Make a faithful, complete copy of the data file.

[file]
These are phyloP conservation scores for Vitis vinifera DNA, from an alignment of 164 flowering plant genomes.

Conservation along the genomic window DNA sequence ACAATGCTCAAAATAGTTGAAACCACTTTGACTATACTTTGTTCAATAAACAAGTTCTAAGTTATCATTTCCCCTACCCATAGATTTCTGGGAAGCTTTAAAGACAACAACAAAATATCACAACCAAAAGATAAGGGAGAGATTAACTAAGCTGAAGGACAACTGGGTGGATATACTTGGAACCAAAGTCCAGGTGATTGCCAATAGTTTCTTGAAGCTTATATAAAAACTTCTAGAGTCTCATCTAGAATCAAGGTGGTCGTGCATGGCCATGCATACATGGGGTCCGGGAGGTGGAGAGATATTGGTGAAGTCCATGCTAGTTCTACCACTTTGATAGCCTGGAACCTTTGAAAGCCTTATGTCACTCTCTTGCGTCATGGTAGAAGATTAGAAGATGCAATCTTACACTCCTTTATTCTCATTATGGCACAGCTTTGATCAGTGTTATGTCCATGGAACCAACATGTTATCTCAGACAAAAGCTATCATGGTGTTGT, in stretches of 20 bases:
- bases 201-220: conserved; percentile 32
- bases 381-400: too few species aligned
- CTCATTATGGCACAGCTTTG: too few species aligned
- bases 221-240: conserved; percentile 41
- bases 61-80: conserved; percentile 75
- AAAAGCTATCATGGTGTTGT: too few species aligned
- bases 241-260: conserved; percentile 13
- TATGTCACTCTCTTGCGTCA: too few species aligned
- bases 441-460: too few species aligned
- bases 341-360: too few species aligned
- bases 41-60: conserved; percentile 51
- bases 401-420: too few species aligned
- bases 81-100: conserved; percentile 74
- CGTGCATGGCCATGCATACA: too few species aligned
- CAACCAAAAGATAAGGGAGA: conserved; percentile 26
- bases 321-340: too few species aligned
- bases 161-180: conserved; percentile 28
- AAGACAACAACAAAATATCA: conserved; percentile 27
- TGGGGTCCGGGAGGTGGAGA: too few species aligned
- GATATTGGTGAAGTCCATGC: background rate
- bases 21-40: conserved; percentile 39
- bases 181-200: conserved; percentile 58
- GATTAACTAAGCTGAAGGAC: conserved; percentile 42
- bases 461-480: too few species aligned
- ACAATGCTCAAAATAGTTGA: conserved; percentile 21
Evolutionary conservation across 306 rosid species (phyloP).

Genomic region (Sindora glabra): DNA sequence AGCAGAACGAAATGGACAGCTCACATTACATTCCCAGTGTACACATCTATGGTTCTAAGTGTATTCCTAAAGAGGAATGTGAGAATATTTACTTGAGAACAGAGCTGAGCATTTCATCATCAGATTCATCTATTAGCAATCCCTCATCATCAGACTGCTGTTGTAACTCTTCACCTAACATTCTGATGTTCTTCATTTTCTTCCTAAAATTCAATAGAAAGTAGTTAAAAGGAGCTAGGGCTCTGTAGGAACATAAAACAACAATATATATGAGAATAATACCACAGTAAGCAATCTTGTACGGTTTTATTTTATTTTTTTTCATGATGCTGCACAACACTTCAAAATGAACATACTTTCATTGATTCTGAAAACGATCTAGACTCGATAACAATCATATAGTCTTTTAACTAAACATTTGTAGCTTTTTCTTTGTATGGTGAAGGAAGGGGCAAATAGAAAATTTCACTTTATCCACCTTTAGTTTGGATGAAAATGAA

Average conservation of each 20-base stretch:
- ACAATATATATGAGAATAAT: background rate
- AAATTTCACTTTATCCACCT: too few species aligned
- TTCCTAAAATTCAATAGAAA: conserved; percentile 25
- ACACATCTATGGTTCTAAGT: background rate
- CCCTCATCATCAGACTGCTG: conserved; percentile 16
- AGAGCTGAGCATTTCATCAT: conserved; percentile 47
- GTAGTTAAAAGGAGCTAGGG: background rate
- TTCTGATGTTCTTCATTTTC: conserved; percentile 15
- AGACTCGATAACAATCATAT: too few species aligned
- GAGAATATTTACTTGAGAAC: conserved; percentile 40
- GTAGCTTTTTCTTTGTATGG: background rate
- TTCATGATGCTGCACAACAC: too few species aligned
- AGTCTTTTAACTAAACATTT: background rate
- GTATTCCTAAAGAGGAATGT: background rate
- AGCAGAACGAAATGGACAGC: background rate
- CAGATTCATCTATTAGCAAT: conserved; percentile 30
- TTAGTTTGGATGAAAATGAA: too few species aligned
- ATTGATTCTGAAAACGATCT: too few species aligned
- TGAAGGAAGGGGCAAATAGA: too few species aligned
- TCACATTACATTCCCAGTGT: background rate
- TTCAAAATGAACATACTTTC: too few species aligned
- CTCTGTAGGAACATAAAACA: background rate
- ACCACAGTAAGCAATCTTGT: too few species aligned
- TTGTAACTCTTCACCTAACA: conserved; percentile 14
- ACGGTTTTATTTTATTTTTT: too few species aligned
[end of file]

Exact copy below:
These are phyloP conservation scores for Vitis vinifera DNA, from an alignment of 164 flowering plant genomes.

Conservation along the genomic window DNA sequence ACAATGCTCAAAATAGTTGAAACCACTTTGACTATACTTTGTTCAATAAACAAGTTCTAAGTTATCATTTCCCCTACCCATAGATTTCTGGGAAGCTTTAAAGACAACAACAAAATATCACAACCAAAAGATAAGGGAGAGATTAACTAAGCTGAAGGACAACTGGGTGGATATACTTGGAACCAAAGTCCAGGTGATTGCCAATAGTTTCTTGAAGCTTATATAAAAACTTCTAGAGTCTCATCTAGAATCAAGGTGGTCGTGCATGGCCATGCATACATGGGGTCCGGGAGGTGGAGAGATATTGGTGAAGTCCATGCTAGTTCTACCACTTTGATAGCCTGGAACCTTTGAAAGCCTTATGTCACTCTCTTGCGTCATGGTAGAAGATTAGAAGATGCAATCTTACACTCCTTTATTCTCATTATGGCACAGCTTTGATCAGTGTTATGTCCATGGAACCAACATGTTATCTCAGACAAAAGCTATCATGGTGTTGT, in stretches of 20 bases:
- bases 201-220: conserved; percentile 32
- bases 381-400: too few species aligned
- CTCATTATGGCACAGCTTTG: too few species aligned
- bases 221-240: conserved; percentile 41
- bases 61-80: conserved; percentile 75
- AAAAGCTATCATGGTGTTGT: too few species aligned
- bases 241-260: conserved; percentile 13
- TATGTCACTCTCTTGCGTCA: too few species aligned
- bases 441-460: too few species aligned
- bases 341-360: too few species aligned
- bases 41-60: conserved; percentile 51
- bases 401-420: too few species aligned
- bases 81-100: conserved; percentile 74
- CGTGCATGGCCATGCATACA: too few species aligned
- CAACCAAAAGATAAGGGAGA: conserved; percentile 26
- bases 321-340: too few species aligned
- bases 161-180: conserved; percentile 28
- AAGACAACAACAAAATATCA: conserved; percentile 27
- TGGGGTCCGGGAGGTGGAGA: too few species aligned
- GATATTGGTGAAGTCCATGC: background rate
- bases 21-40: conserved; percentile 39
- bases 181-200: conserved; percentile 58
- GATTAACTAAGCTGAAGGAC: conserved; percentile 42
- bases 461-480: too few species aligned
- ACAATGCTCAAAATAGTTGA: conserved; percentile 21
Evolutionary conservation across 306 rosid species (phyloP).

Genomic region (Sindora glabra): DNA sequence AGCAGAACGAAATGGACAGCTCACATTACATTCCCAGTGTACACATCTATGGTTCTAAGTGTATTCCTAAAGAGGAATGTGAGAATATTTACTTGAGAACAGAGCTGAGCATTTCATCATCAGATTCATCTATTAGCAATCCCTCATCATCAGACTGCTGTTGTAACTCTTCACCTAACATTCTGATGTTCTTCATTTTCTTCCTAAAATTCAATAGAAAGTAGTTAAAAGGAGCTAGGGCTCTGTAGGAACATAAAACAACAATATATATGAGAATAATACCACAGTAAGCAATCTTGTACGGTTTTATTTTATTTTTTTTCATGATGCTGCACAACACTTCAAAATGAACATACTTTCATTGATTCTGAAAACGATCTAGACTCGATAACAATCATATAGTCTTTTAACTAAACATTTGTAGCTTTTTCTTTGTATGGTGAAGGAAGGGGCAAATAGAAAATTTCACTTTATCCACCTTTAGTTTGGATGAAAATGAA

Average conservation of each 20-base stretch:
- ACAATATATATGAGAATAAT: background rate
- AAATTTCACTTTATCCACCT: too few species aligned
- TTCCTAAAATTCAATAGAAA: conserved; percentile 25
- ACACATCTATGGTTCTAAGT: background rate
- CCCTCATCATCAGACTGCTG: conserved; percentile 16
- AGAGCTGAGCATTTCATCAT: conserved; percentile 47
- GTAGTTAAAAGGAGCTAGGG: background rate
- TTCTGATGTTCTTCATTTTC: conserved; percentile 15
- AGACTCGATAACAATCATAT: too few species aligned
- GAGAATATTTACTTGAGAAC: conserved; percentile 40
- GTAGCTTTTTCTTTGTATGG: background rate
- TTCATGATGCTGCACAACAC: too few species aligned
- AGTCTTTTAACTAAACATTT: background rate
- GTATTCCTAAAGAGGAATGT: background rate
- AGCAGAACGAAATGGACAGC: background rate
- CAGATTCATCTATTAGCAAT: conserved; percentile 30
- TTAGTTTGGATGAAAATGAA: too few species aligned
- ATTGATTCTGAAAACGATCT: too few species aligned
- TGAAGGAAGGGGCAAATAGA: too few species aligned
- TCACATTACATTCCCAGTGT: background rate
- TTCAAAATGAACATACTTTC: too few species aligned
- CTCTGTAGGAACATAAAACA: background rate
- ACCACAGTAAGCAATCTTGT: too few species aligned
- TTGTAACTCTTCACCTAACA: conserved; percentile 14
- ACGGTTTTATTTTATTTTTT: too few species aligned